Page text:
Cheng Beng – the Festival of the Tombs
The history and practice of Chinese religious and cultural festivals go back a long way, some even beyond the span of written history.
Over the years, the traditions associated with these festivals are handed down from generation to generation within communities, with very little changes introduced. The only difference found in a festival celebrated in two different countries would be cultural ones.
Hainanese Delights serves up nostalgic cuisine of the colonial British era
In the 1920s, the Hainanese were among the last Chinese immigrants to arrive in Penang. Since other dialect groups had already established control over most trades, the late comers ended up as cooks and houseboys (domestic helpers) in British homes and establishments. The Hainanese cooks were taught on-the-job how to prepare British dishes and were also introduced to local ingredients and spices. They eventually evolved their cooking repertoire, infusing their creations with local flavours to suit the taste buds of Penangites and the colonial British. Thus, Hainanese cuisine in Penang, and at large, in Malaysia and Singapore, is unique in its own way and cannot be found elsewhere, not even in Hainan Island.
10 March 2023: PIA St. Patrick’s Ball at E&O Hotel, Penang
"Claddagh" – a reflection on the friendship and love between Ireland and Penang was the theme for PIA St. Patrick’s Ball 2023. It was celebrated by 300 strong with great merriment on Friday, 10 March at E&O Hotel in Penang. The Black Tie affair was packed with live entertainment and a scrumptious 5-course sit-down dinner. Here is a pictorial essay of the vibrant festivities photographed by Adrian Cheah and Frankie Yap.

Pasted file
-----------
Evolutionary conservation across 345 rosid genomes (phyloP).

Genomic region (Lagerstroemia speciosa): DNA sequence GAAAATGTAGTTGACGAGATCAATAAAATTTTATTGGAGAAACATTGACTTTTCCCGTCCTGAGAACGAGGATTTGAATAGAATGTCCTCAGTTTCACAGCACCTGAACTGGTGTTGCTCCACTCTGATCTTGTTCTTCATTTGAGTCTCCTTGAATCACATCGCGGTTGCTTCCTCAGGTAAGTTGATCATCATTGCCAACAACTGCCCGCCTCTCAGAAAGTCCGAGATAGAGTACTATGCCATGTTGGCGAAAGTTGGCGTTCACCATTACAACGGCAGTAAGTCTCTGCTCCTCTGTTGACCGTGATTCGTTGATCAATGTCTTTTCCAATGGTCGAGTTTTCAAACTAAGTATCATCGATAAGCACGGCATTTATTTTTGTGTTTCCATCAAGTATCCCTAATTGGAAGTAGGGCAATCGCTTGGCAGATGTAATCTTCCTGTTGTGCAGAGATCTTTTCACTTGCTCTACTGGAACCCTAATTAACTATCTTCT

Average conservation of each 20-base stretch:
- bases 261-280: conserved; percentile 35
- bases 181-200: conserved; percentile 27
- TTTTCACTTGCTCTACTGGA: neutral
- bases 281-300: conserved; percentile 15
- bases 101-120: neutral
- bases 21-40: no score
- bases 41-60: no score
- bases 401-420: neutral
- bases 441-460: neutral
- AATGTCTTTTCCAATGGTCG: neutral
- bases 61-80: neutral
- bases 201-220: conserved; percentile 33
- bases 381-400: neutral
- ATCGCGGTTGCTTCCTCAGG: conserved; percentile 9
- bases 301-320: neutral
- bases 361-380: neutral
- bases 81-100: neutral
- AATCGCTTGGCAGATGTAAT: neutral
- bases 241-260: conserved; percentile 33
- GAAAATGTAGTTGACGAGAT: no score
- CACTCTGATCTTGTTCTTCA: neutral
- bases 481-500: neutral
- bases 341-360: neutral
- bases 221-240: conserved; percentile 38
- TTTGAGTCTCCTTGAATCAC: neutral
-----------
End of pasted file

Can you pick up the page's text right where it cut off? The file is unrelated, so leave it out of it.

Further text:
Traditional Malay cooking at Lagenda Café in the heart of George Town
The key signature in traditional Malay cuisine is definitely the generous use of local herbs, spices and belacan (shrimp paste). Coconut milk is also added to Malay dishes to enrich them with a creamy finish. In Penang, as well as the northern states of Malaysia, Malay cooking has further integrated Thai flavours. Meats and seafood are usually marinated with a special blend of herbs and spices before being cooked. Vegetables are often stir-fried and some eaten raw always with sambal belacan. I love Malay dishes because of their strong, spicy and aromatic oomph. For an authentic Malay feast, head down to Lagenda Café.
Make your own ketupat daun palas (boiled rice wrapped in palm leaves)
The most popular types of ketupat found in Malaysia are ketupat nasi (made with plain rice) and ketupat daun palas (made with glutinous rice). Both varieties are wrapped in palm leaves and then boiled in water until cooked. It is said that ketupat daun palas originated from the northern states – Penang, Kedah and Perlis while ketupat nasi is more popular in Perak.
Spongy Kuih Bahulu recipe
Kuih Bahulu (also known as Kuih Baulu or Kuih Bolu) is a perennial favourite among Malaysians of all ages. In Hokkien, it is called Kay Nui Koh. It is a mini light and fluffy sponge cake made from eggs, flour and sugar. It has a slightly crusty outer layer with a soft and fluffy inside, quite similar in taste and texture to a French Madeleine. However, when compared to many western cakes, Kuih Bahulu is much lighter in texture and has a subtle sweetness.